Artificial intelligence helps children with rare condition

James, wearing the AI sensors

Artificial intelligence (AI) is increasingly being used to improve our everyday lives and at Great Ormond Street Hsopital we’re proud to be leading the way in applying this technology to healthcare research. Dr Valeria Ricotti shares how her team have been using AI to understand more about duchenne muscular dystrophy. 

Duchenne muscular dystrophy (DMD) is a severe muscle-wasting disease, which mainly affects boys and usually causes them to become wheelchair bound by 12 years old. A team of GOSH researchers, clinicians and physiotherapists are currently pioneering an innovative research project, harnessing the power of AI to understand how movement ability declines in boys with DMD.

Dr Valeria Ricotti is lead clinical investigator on the project, working closely with physiotherapist Victoria Selby. Here Valeria shares how AI is being used to understand more about DMD. 

AI bodysuits

In partnership with colleagues from Imperial College London, the team are tracking movement in boys with DMD using a special bodysuit equipped with 17 sensors. The data is then processed by Professor Aldo Faisal’s team at Imperial using advanced artificial intelligence and machine learning analytics. The result is a 360-degree view of the boys' activity.

“Boys who take part in the study wear the bodysuit for a day in the hospital with Victoria Selby who is the lead physiotherapist on the study. They then take home four sensors the size of a watch, to wear on their wrists and ankles, and measure movement in day-to-day life. They'll wear these for six months before coming back for a follow-up visit where we can see how their movement ability has changed,” Valeria explains."The data is much more powerful than the human eye could capture with any type of assessment. This technology is really useful for tracking movement in progressive diseases where the changes over time are relatively subtle. This is key for developing new therapies.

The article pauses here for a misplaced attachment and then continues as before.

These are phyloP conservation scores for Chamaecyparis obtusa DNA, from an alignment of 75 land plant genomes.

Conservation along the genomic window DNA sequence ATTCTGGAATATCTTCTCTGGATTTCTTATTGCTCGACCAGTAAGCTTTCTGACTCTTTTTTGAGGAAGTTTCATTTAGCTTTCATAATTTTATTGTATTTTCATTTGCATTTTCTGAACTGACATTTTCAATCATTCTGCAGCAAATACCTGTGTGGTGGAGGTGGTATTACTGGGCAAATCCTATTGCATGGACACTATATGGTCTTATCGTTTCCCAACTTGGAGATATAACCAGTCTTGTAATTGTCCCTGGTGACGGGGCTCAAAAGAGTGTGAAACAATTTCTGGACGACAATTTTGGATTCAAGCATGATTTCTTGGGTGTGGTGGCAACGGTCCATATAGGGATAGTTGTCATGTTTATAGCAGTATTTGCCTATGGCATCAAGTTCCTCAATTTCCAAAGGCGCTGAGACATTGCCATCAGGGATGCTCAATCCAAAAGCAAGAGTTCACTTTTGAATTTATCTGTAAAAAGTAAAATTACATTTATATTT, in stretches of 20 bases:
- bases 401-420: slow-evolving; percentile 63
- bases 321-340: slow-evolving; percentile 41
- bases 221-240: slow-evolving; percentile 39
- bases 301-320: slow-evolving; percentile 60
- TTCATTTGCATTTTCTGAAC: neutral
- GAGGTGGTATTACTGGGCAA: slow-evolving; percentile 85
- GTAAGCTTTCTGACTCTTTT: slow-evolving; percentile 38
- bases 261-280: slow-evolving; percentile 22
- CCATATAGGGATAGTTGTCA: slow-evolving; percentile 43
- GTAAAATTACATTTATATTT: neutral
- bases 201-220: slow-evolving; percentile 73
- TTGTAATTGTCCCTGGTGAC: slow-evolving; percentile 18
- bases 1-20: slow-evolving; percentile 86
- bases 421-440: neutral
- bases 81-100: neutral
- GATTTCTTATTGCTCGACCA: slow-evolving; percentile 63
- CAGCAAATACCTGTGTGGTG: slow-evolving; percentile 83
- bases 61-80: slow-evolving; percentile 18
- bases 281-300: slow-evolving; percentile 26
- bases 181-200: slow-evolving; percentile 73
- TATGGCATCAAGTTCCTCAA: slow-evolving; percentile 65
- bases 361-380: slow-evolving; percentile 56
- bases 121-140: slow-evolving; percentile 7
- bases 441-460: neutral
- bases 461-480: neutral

Several healthy volunteers are taking part in the research alongside boys with DMD. “We were slightly concerned we would have difficulty recruiting participants as the boys who take part won’t actually benefit directly,” Valeria says. “But we have had an amazing response. The boys have really enjoyed the experience and are happy to contribute their time to facilitate future clinical trials for the development of new therapies.”

How research helps 

Many clinical trials for DMD test the effectiveness of new medicines by measuring how far patients can walk in six minutes, before and after treatment. However, that does mean that patients who are no longer able to walk cannot take part in the trials. 

“The AI bodysuit means we could track movement in all boys with DMD, irrespective of whether they have the ability to walk,” Valeria says. “Potentially, we can see if treatments are working in much smaller groups of patients and how these therapies have impact on the boys’ daily activities through tracking via the wrist/ankle sensors. It could help with determining the correct dose for individual patients or help us work out when the next dose is needed. Ultimately, this could mean faster times to develop therapies for children who need them.”